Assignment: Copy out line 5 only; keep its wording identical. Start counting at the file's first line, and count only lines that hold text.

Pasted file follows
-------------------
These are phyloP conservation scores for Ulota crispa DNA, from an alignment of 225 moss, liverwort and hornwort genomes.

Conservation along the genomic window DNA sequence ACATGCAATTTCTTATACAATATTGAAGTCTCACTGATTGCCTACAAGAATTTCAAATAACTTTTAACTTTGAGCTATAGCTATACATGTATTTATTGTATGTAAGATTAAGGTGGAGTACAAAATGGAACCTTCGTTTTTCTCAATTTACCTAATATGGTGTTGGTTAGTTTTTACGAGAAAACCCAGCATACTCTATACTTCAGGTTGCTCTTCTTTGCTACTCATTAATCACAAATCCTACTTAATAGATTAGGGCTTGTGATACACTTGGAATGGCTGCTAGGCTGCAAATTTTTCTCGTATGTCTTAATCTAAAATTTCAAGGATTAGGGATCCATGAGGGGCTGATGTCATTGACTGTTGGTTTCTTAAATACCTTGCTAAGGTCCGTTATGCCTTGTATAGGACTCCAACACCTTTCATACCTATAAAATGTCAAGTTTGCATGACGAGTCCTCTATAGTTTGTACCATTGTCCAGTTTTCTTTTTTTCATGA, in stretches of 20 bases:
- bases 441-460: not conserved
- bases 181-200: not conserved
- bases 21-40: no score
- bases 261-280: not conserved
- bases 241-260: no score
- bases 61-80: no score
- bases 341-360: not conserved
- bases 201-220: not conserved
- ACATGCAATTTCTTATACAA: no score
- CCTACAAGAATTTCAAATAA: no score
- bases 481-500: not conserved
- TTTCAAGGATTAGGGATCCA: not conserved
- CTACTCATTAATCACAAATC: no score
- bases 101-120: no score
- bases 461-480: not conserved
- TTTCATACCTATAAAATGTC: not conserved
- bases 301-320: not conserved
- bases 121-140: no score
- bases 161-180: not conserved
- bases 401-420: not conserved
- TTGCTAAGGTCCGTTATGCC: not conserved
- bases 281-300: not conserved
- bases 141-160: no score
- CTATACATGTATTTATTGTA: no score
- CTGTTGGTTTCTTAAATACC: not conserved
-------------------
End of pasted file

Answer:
- bases 21-40: no score